BUMP AND STACY

Ray Roberts: How Seahawks rookie OTs debuted, why OL could be among NFL’s best

Sep 16, 2022, 9:18 AM

Seattle Seahawks Abraham Lucas...

Abraham Lucas of the Seattle Seahawks in action against the Denver Broncos at Lumen Field on September 12, 2022. (Steph Chambers/Getty Images)

(Steph Chambers/Getty Images)

All eyes were on the quarterbacks when the Seahawks and Broncos faced off, but one position group for Seattle was also being watched very closely in Week 1. That was the offensive line.

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The Seahawks’ starting offensive line not only was using a new center in Austin Blythe while missing starting left guard Damien Lewis, who was out with knee and ankle injuries, but the team rolled out rookie tackles in first-round pick Charles Cross and third-rounder Abraham Lucas.

The play of those two rookies is something to keep an eye on all season long, but as far as their debuts, how did Cross and Lucas look against Denver on Monday? Who better to help break it down than longtime NFL offensive tackle “Big” Ray Roberts, an analyst on the Seahawks Radio Network for pregame, halftime and postgame coverage.

Roberts joined Stacy Rost and former Seahawks players Michael Bumpus and Dave Wyman for The Huddle on Seattle Sports 710 AM on Thursday and shared his review of the Hawks’ two rookie tackles, as well as a long-term prediction for the team’s offensive line in 2022.

“I thought they did pretty good for the first game,” Roberts said. “And the places where they didn’t show as well, I think are all coachable, correctable things. It wasn’t a matter of their ability.”

What exactly did Roberts see from those two?

“For instance, Charles Cross, I think, was kind of a little bit weary of speed, so he in his pass protection was trying to get back so fast that he ended up being head up with a defender. And when you’re head up with the defender, you give him inside leverage, or he can have outside leverage,” Roberts said. “So I always tell guys, ‘If you’re even, they’re leaving.’ So they’re either gonna go inside or they’re gonna get you around the corner. So I think he just needs to trust that he can play a little bit behind on the inside shoulder, and then be able to run the guy around the corner. And then in the running game, I just think that Charles just needs to get his pads down a little lower and then be a little bit more violent with his hands.”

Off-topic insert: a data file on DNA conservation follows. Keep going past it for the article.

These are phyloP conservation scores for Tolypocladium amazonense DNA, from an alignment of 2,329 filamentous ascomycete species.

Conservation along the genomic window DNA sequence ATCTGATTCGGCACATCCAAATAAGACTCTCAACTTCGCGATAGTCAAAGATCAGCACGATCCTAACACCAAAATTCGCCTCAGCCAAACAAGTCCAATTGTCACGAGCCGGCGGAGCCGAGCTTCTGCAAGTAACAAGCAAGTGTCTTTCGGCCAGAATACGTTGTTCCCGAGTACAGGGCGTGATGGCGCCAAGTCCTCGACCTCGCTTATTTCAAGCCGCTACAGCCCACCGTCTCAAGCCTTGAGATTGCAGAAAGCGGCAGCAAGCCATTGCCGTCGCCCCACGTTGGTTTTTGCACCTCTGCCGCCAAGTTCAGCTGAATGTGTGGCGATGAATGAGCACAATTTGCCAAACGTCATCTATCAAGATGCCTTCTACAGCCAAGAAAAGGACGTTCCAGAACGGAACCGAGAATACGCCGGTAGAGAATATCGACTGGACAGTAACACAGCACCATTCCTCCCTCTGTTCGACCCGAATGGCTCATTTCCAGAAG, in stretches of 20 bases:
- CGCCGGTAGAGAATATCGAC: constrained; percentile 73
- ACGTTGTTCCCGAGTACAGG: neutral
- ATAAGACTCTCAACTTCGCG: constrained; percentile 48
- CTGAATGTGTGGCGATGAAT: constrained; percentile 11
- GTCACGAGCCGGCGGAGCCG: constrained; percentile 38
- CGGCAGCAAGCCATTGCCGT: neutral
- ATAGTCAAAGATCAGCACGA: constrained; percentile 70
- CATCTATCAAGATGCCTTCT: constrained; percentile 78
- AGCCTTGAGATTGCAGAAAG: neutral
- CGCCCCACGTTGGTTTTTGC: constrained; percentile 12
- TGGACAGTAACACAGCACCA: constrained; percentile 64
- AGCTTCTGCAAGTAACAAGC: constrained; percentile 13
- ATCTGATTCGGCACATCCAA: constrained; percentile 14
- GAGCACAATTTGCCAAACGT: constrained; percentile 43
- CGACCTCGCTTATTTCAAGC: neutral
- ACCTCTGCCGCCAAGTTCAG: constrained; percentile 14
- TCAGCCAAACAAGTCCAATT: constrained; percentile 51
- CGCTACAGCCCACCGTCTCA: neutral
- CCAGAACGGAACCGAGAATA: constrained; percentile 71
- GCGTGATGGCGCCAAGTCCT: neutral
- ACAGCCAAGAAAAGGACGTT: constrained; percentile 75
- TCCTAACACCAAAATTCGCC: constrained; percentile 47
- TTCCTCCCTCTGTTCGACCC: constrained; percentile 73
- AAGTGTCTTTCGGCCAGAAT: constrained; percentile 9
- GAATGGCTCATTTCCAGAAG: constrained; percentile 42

And Lucas?

“And then Big Abe just kept building on his resume, man,” Roberts said. “I think the first run and play a game, he had a pancake. A lot of people were saying that he was doing his stuff against backups in the preseason, but it doesn’t seem like the starters are gonna be any more safe from getting flat backed than anyone else. And then I thought he did a pretty good job in pass protection.”

“I still think that those two dudes are going to be around for a long time,” Roberts added. “The things that they struggled with – if you want to call it that – in the game are all things that can be corrected, literally in like two days of practice.”

Armed with the two rookie tackles, a new center and two veteran guards, can this be the Seahawks’ best offensive line in some time?

“Absolutely,” Roberts said.

Roberts thinks Seattle’s top-seven linemen – Cross, Lewis, Blythe, Gabe Jackson, Lucas, Phil Haynes and Jake Curhan – is the best top seven the Seahawks have had in years. And he thinks there’s a simple reason why.

“I’m telling you, the reason that it’s that way – and I’ve said this before – is they went out and got dudes that have PhDs in what they do,” he said.

The Seahawks have often signed or drafted players and moved them to different spots, be it from one O-line spot to another or in some cases, defensive line to the offensive line. That’s not the case with this group.

“They went out and found tackles that have played tackle for a long time and so they know all the little nuances and all the little things you have to learn to be able to play offensive tackle effectively,” Roberts said. “And then they have guards that have played guard their entire life and they have a center who might be a little bit undersized, but he’s been a center, and he’s been in this system and he’s a great communicator.”

Many outlets ranked the Seahawks’ offensive line as one of the league’s worst entering the season. Roberts isn’t buying that.

“I think by the third quarter of the season, you may be looking at one of the better offensive lines in the league, whether they’re top 10 or 12 or 13. But they will not be at the bottom the way some of the people had them starting the season,” he said. “I think that was just based on them starting two rookie tackles. I really like what they have up there. I like the pocket they were creating for (quarterback Geno Smith) to throw from, I liked some of the (running) lanes they had. I felt the running game got a little bit too horizontal at times – I think is better when when they’re getting downhill like they were at the last five games of the season. But I think that this offensive line is going to do really well as the season goes on.”

Listen to the second and final hour of The Huddle at this link or in the player below.

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Ray Roberts: How Seahawks rookie OTs debuted, why OL could be among NFL’s best